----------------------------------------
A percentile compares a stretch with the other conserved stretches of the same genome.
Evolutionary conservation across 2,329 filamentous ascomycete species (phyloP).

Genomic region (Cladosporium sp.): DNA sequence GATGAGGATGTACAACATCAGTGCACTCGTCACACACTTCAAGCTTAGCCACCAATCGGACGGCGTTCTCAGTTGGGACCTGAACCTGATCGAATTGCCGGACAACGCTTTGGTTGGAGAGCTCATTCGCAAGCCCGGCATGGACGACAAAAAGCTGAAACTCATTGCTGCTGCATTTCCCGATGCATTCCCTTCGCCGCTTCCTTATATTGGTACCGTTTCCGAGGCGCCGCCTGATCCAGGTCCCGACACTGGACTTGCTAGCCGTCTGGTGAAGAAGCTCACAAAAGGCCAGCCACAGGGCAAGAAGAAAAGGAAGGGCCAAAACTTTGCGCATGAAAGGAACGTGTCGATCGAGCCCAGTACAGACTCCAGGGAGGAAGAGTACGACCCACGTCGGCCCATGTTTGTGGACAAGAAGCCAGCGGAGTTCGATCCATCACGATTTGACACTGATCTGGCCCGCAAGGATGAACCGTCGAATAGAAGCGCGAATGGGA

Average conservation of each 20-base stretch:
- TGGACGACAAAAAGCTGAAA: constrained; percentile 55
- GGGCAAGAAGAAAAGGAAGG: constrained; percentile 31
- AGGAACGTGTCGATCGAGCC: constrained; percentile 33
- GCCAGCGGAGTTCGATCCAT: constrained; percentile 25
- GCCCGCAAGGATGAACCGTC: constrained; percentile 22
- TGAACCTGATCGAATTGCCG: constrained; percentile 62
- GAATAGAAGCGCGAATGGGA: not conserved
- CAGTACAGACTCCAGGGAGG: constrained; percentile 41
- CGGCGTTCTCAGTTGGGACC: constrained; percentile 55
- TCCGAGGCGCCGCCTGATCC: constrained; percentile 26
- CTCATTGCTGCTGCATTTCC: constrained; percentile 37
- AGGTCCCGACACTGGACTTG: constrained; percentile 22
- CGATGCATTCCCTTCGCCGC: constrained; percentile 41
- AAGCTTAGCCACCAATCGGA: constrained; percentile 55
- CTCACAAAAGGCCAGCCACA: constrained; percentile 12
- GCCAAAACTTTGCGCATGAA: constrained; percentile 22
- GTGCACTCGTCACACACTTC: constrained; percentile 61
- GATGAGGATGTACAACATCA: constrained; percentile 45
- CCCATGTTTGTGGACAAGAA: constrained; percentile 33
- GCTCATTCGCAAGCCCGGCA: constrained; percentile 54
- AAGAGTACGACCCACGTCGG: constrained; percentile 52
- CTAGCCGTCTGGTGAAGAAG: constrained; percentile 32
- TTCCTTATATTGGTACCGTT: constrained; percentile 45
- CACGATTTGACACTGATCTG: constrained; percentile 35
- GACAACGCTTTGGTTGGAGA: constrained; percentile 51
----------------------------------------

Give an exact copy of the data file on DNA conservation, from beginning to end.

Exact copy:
A percentile compares a stretch with the other conserved stretches of the same genome.
Evolutionary conservation across 2,329 filamentous ascomycete species (phyloP).

Genomic region (Cladosporium sp.): DNA sequence GATGAGGATGTACAACATCAGTGCACTCGTCACACACTTCAAGCTTAGCCACCAATCGGACGGCGTTCTCAGTTGGGACCTGAACCTGATCGAATTGCCGGACAACGCTTTGGTTGGAGAGCTCATTCGCAAGCCCGGCATGGACGACAAAAAGCTGAAACTCATTGCTGCTGCATTTCCCGATGCATTCCCTTCGCCGCTTCCTTATATTGGTACCGTTTCCGAGGCGCCGCCTGATCCAGGTCCCGACACTGGACTTGCTAGCCGTCTGGTGAAGAAGCTCACAAAAGGCCAGCCACAGGGCAAGAAGAAAAGGAAGGGCCAAAACTTTGCGCATGAAAGGAACGTGTCGATCGAGCCCAGTACAGACTCCAGGGAGGAAGAGTACGACCCACGTCGGCCCATGTTTGTGGACAAGAAGCCAGCGGAGTTCGATCCATCACGATTTGACACTGATCTGGCCCGCAAGGATGAACCGTCGAATAGAAGCGCGAATGGGA

Average conservation of each 20-base stretch:
- TGGACGACAAAAAGCTGAAA: constrained; percentile 55
- GGGCAAGAAGAAAAGGAAGG: constrained; percentile 31
- AGGAACGTGTCGATCGAGCC: constrained; percentile 33
- GCCAGCGGAGTTCGATCCAT: constrained; percentile 25
- GCCCGCAAGGATGAACCGTC: constrained; percentile 22
- TGAACCTGATCGAATTGCCG: constrained; percentile 62
- GAATAGAAGCGCGAATGGGA: not conserved
- CAGTACAGACTCCAGGGAGG: constrained; percentile 41
- CGGCGTTCTCAGTTGGGACC: constrained; percentile 55
- TCCGAGGCGCCGCCTGATCC: constrained; percentile 26
- CTCATTGCTGCTGCATTTCC: constrained; percentile 37
- AGGTCCCGACACTGGACTTG: constrained; percentile 22
- CGATGCATTCCCTTCGCCGC: constrained; percentile 41
- AAGCTTAGCCACCAATCGGA: constrained; percentile 55
- CTCACAAAAGGCCAGCCACA: constrained; percentile 12
- GCCAAAACTTTGCGCATGAA: constrained; percentile 22
- GTGCACTCGTCACACACTTC: constrained; percentile 61
- GATGAGGATGTACAACATCA: constrained; percentile 45
- CCCATGTTTGTGGACAAGAA: constrained; percentile 33
- GCTCATTCGCAAGCCCGGCA: constrained; percentile 54
- AAGAGTACGACCCACGTCGG: constrained; percentile 52
- CTAGCCGTCTGGTGAAGAAG: constrained; percentile 32
- TTCCTTATATTGGTACCGTT: constrained; percentile 45
- CACGATTTGACACTGATCTG: constrained; percentile 35
- GACAACGCTTTGGTTGGAGA: constrained; percentile 51